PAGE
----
Over the weekend, a second protest was held at Saffron Colonial, the controversial new colonial-themed bakery, cafe, and restaurant on North Williams Avenue. Saffron Colonial offered a free meal to anyone who ate at the restaurant during the outcry, from 2 to 6 p.m., then the restaurant's publicist called a protestor the c-word.
How did things get to this point? Here's the breakdown:
- On March 10, Eater Portland announced Saffron Colonial's soft opening.
- In the days following, members of the public, including the Portland chapter of #BlackLivesMatter, accused the restaurant on social media for glorifying colonialism.
- On March 16, the phmelody :: bikes :: equity blog took issue with a restaurant "that celebrates colonialism" and is located on N. Williams Avenue, where gentrification has been extensively criticized.
- On March 17, Willamette Week published the article, "Portland Now Has a 'British Colonial Cuisine' Restaurant," echoing these sentiments.
- On March 18, Portland freelance journalist Zahir Janmohamed published "On Portland's Saffron Colonial," recounting the horrors of colonialism in India, in Medium.com.
- Then Krantz told the Oregonian she would not change the name of her restaurant. She said, "For me, it's about the cultural melding of food around the world, focusing on how England has transformed and affected cuisine where they've been present, be it America, India or Sri Lanka."
- Next, Portlanders held a March 19 protest at Saffron Colonial organized by Stephanie Duncker, program manager for Startup PDX Challenge. Between 50 and 75 protesters presented an open letter to Krantz with a variety of demands, including that she change the restaurant's name and "plantation-themed" drinks. One protestor published this picture:
Owner of Saffron Colonial in Portland erasing the word "plantation" from the menu. pic.twitter.com/kuQjoR98PU— Mo Daviau (@modaviau) March 19, 2016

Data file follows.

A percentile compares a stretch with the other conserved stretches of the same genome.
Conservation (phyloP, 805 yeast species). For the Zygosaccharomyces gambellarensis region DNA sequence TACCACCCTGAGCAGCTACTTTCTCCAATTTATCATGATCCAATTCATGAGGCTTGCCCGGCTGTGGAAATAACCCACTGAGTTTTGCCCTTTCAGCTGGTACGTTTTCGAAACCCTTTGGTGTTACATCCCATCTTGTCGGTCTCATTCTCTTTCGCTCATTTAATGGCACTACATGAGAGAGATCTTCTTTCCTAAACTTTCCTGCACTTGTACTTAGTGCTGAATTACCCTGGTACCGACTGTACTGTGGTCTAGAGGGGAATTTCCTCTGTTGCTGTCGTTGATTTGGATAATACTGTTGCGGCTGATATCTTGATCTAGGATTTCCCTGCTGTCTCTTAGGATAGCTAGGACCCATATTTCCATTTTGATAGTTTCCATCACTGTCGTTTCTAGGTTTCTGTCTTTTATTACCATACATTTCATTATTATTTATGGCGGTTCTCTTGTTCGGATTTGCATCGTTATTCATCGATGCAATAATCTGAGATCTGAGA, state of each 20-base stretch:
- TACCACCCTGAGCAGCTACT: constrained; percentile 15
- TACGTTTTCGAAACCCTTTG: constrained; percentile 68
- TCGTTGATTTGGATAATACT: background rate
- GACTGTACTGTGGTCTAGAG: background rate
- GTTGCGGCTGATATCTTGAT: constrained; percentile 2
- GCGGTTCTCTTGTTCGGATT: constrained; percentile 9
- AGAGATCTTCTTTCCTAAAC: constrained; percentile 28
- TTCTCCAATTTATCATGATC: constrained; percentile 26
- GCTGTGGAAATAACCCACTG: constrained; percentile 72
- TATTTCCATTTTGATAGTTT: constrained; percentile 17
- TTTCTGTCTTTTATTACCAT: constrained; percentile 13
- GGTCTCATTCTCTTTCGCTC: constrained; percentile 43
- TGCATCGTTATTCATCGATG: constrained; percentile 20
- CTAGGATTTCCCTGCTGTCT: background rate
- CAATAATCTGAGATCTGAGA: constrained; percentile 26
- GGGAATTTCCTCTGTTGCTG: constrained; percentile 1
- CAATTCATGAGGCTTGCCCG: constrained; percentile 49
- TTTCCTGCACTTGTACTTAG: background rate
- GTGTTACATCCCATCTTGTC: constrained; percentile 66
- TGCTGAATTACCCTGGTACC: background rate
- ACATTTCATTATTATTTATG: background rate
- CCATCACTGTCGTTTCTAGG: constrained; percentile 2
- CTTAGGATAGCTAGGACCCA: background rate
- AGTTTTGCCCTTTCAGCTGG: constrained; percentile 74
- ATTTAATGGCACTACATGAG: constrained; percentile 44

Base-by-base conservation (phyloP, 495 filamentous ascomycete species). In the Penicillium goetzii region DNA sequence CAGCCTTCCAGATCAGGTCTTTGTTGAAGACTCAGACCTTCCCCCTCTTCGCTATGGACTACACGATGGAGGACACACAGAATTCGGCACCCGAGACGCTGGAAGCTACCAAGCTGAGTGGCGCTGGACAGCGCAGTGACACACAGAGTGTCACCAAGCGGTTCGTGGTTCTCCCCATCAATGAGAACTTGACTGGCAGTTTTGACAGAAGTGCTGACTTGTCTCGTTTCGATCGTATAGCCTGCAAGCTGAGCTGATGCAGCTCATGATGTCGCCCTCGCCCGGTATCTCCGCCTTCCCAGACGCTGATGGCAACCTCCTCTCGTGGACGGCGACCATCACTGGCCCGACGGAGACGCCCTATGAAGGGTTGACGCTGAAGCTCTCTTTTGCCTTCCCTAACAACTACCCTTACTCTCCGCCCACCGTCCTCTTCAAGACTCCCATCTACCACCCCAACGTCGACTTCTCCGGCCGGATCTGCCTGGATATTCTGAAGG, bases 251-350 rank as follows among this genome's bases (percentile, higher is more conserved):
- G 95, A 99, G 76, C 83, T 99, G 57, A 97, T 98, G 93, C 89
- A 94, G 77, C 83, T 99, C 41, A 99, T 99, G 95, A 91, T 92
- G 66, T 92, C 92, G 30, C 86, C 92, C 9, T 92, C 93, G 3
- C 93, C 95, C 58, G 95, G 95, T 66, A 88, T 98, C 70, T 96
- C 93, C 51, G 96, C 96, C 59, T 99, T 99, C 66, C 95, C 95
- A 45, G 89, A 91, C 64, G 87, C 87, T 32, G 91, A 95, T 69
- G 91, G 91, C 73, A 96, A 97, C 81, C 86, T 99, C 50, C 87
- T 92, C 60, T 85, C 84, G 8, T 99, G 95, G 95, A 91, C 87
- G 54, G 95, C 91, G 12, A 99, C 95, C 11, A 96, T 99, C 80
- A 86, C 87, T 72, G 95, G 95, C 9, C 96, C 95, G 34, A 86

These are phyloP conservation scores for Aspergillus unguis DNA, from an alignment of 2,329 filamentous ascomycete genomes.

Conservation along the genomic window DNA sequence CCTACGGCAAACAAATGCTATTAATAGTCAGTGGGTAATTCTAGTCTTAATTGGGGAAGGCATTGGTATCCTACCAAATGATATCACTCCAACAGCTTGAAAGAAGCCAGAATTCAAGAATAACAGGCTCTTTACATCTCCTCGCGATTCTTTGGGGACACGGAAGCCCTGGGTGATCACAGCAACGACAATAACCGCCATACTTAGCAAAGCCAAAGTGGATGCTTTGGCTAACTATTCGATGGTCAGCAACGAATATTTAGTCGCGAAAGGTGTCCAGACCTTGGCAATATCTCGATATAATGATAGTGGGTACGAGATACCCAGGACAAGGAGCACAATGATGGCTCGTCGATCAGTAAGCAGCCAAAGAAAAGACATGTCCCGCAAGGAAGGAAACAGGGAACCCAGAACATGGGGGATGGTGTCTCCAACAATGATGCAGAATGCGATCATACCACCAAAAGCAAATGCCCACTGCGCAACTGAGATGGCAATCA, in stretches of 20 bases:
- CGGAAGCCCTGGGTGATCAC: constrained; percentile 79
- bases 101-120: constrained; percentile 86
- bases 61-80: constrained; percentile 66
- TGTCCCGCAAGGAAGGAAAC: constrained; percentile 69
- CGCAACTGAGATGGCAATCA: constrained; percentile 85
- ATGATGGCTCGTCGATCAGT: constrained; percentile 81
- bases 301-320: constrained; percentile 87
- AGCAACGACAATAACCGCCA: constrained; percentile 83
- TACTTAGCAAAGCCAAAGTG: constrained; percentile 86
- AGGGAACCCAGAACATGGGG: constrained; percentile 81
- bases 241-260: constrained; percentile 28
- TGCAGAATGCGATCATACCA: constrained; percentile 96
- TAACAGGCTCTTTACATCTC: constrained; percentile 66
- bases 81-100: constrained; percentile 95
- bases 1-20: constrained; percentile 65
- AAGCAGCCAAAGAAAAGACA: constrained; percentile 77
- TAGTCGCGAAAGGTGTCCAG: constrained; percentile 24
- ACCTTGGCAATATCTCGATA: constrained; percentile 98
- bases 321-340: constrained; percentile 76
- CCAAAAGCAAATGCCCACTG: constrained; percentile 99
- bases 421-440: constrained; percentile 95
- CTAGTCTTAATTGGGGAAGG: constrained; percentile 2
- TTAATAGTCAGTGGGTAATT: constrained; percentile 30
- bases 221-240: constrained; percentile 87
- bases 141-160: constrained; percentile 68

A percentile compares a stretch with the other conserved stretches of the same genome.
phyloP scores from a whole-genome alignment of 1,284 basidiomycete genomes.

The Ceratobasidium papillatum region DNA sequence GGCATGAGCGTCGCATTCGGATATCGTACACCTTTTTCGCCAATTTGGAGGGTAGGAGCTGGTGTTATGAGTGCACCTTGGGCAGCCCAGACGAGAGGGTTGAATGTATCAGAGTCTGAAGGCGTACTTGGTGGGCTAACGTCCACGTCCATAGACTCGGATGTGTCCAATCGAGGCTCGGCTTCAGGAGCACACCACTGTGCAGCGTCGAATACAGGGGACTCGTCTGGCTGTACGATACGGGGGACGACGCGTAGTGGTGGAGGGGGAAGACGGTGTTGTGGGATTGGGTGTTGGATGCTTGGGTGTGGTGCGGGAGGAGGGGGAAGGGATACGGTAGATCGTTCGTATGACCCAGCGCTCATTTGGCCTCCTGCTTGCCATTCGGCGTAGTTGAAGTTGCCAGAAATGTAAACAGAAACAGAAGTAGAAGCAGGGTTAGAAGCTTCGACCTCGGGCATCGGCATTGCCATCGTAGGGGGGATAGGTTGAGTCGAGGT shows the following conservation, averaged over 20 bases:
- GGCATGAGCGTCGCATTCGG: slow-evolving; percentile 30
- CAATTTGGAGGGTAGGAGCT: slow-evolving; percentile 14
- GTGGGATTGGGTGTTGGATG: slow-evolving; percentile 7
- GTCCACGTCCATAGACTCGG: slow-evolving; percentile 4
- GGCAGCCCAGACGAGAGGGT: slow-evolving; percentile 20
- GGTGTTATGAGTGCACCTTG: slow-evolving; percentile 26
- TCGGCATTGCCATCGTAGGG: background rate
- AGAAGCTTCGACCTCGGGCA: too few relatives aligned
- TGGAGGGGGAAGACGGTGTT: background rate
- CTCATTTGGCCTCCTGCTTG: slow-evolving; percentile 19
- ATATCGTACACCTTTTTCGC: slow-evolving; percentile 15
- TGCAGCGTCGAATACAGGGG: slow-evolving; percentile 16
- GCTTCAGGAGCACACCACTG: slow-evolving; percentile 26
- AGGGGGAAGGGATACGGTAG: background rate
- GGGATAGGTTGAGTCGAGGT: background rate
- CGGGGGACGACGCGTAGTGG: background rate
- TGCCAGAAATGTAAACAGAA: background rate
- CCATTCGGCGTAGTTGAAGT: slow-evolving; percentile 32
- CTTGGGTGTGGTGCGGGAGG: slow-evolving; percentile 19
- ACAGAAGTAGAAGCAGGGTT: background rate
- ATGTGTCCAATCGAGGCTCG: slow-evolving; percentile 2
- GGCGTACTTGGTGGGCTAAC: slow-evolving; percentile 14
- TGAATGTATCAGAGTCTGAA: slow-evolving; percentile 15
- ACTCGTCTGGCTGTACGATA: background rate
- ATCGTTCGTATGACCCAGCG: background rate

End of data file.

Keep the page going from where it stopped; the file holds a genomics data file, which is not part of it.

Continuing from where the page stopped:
- On March 23, Ristretto Roasters severed ties with Saffron Colonial.
- At some point, Saffron Colonial's Yelp page was beset by politically motived reviews, and Yelp stopped accepting new reviews, which continues at the time of publication.
- On March 24, Krantz denied the connection between her restaurant and colonialism in a video interview on KOIN 6. KOIN also reported a second protest would happen Easter weekend.
- On March 25, OPB's Think Out Loud brought together Krantz and protest organizer Duncker. In part, the debate focused on whether Krantz is celebrating colonialism or the food that came out of colonialism, and the interview ends with Krantz and Duncker at loggerheads.
- As numerous friendly and not-so-friendly debates have taken place in article comment sections (here and here) and on social media (here, here, and here), one question has appeared repeatedly: If Saffron Colonial is a racially insensitive name for a restaurant, what about other restaurant names, such as Conquistador on SE Belmont and similarly named restaurants?
- From Norfolk, England, Antony Copland wrote, "An Open Letter to Anti-Colonial Protesters of Saffron Colonial."
- Last Friday, Saffron Colonial announced by press release it would hold its own event during the Easter weekend protest. In part, it read, "This is an open invitation for all sides in the debate, with any viewpoint, to join us in celebrating a new beginning by coming anytime between 2 and 6 p.m. on Easter Sunday so that we can prepare you a meal on us."
- Today, WWeek reports Saffron Colonial's publicist wrote a now-deleted Facebook post that read, "So we had more idiot protestors at the restaurant this afternoon. I especially liked the one who thought he was all Wall St. Occupy with his hoodie up and covering his face for the teargas we had stashed in the shop! He didn't like it when I told him he looked like a cunt."